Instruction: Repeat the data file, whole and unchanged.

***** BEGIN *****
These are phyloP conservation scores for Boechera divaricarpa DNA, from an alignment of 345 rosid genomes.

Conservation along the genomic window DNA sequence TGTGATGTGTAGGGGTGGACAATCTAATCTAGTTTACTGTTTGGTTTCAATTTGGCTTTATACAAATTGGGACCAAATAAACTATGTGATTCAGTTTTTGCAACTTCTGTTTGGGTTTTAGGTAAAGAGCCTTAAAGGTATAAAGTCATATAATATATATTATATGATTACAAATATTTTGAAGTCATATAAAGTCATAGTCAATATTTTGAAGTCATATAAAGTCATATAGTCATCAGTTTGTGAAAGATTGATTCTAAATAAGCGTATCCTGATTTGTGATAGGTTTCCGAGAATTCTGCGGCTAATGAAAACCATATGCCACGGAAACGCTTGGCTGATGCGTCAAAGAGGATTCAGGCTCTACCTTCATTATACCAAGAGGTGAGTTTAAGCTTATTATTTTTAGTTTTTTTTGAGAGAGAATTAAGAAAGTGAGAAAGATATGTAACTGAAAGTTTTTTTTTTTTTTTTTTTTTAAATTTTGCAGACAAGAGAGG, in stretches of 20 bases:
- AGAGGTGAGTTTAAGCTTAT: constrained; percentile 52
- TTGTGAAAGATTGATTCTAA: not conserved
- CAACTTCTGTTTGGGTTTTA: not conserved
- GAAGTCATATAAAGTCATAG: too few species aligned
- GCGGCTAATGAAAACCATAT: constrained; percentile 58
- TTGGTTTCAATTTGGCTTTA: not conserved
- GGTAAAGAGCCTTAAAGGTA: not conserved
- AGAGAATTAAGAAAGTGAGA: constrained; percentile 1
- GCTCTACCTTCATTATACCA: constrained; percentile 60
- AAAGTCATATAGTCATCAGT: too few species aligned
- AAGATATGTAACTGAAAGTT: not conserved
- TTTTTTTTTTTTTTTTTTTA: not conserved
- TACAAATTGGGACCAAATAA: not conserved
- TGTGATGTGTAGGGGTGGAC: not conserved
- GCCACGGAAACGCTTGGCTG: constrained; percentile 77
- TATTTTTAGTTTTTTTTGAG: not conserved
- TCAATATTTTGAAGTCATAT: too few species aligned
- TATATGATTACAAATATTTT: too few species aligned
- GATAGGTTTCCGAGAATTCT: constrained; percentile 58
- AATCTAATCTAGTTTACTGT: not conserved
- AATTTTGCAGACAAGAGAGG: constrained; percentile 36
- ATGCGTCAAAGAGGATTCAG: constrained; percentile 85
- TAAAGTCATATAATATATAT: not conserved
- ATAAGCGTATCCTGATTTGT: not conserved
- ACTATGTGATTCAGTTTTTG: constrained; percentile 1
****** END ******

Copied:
These are phyloP conservation scores for Boechera divaricarpa DNA, from an alignment of 345 rosid genomes.

Conservation along the genomic window DNA sequence TGTGATGTGTAGGGGTGGACAATCTAATCTAGTTTACTGTTTGGTTTCAATTTGGCTTTATACAAATTGGGACCAAATAAACTATGTGATTCAGTTTTTGCAACTTCTGTTTGGGTTTTAGGTAAAGAGCCTTAAAGGTATAAAGTCATATAATATATATTATATGATTACAAATATTTTGAAGTCATATAAAGTCATAGTCAATATTTTGAAGTCATATAAAGTCATATAGTCATCAGTTTGTGAAAGATTGATTCTAAATAAGCGTATCCTGATTTGTGATAGGTTTCCGAGAATTCTGCGGCTAATGAAAACCATATGCCACGGAAACGCTTGGCTGATGCGTCAAAGAGGATTCAGGCTCTACCTTCATTATACCAAGAGGTGAGTTTAAGCTTATTATTTTTAGTTTTTTTTGAGAGAGAATTAAGAAAGTGAGAAAGATATGTAACTGAAAGTTTTTTTTTTTTTTTTTTTTTAAATTTTGCAGACAAGAGAGG, in stretches of 20 bases:
- AGAGGTGAGTTTAAGCTTAT: constrained; percentile 52
- TTGTGAAAGATTGATTCTAA: not conserved
- CAACTTCTGTTTGGGTTTTA: not conserved
- GAAGTCATATAAAGTCATAG: too few species aligned
- GCGGCTAATGAAAACCATAT: constrained; percentile 58
- TTGGTTTCAATTTGGCTTTA: not conserved
- GGTAAAGAGCCTTAAAGGTA: not conserved
- AGAGAATTAAGAAAGTGAGA: constrained; percentile 1
- GCTCTACCTTCATTATACCA: constrained; percentile 60
- AAAGTCATATAGTCATCAGT: too few species aligned
- AAGATATGTAACTGAAAGTT: not conserved
- TTTTTTTTTTTTTTTTTTTA: not conserved
- TACAAATTGGGACCAAATAA: not conserved
- TGTGATGTGTAGGGGTGGAC: not conserved
- GCCACGGAAACGCTTGGCTG: constrained; percentile 77
- TATTTTTAGTTTTTTTTGAG: not conserved
- TCAATATTTTGAAGTCATAT: too few species aligned
- TATATGATTACAAATATTTT: too few species aligned
- GATAGGTTTCCGAGAATTCT: constrained; percentile 58
- AATCTAATCTAGTTTACTGT: not conserved
- AATTTTGCAGACAAGAGAGG: constrained; percentile 36
- ATGCGTCAAAGAGGATTCAG: constrained; percentile 85
- TAAAGTCATATAATATATAT: not conserved
- ATAAGCGTATCCTGATTTGT: not conserved
- ACTATGTGATTCAGTTTTTG: constrained; percentile 1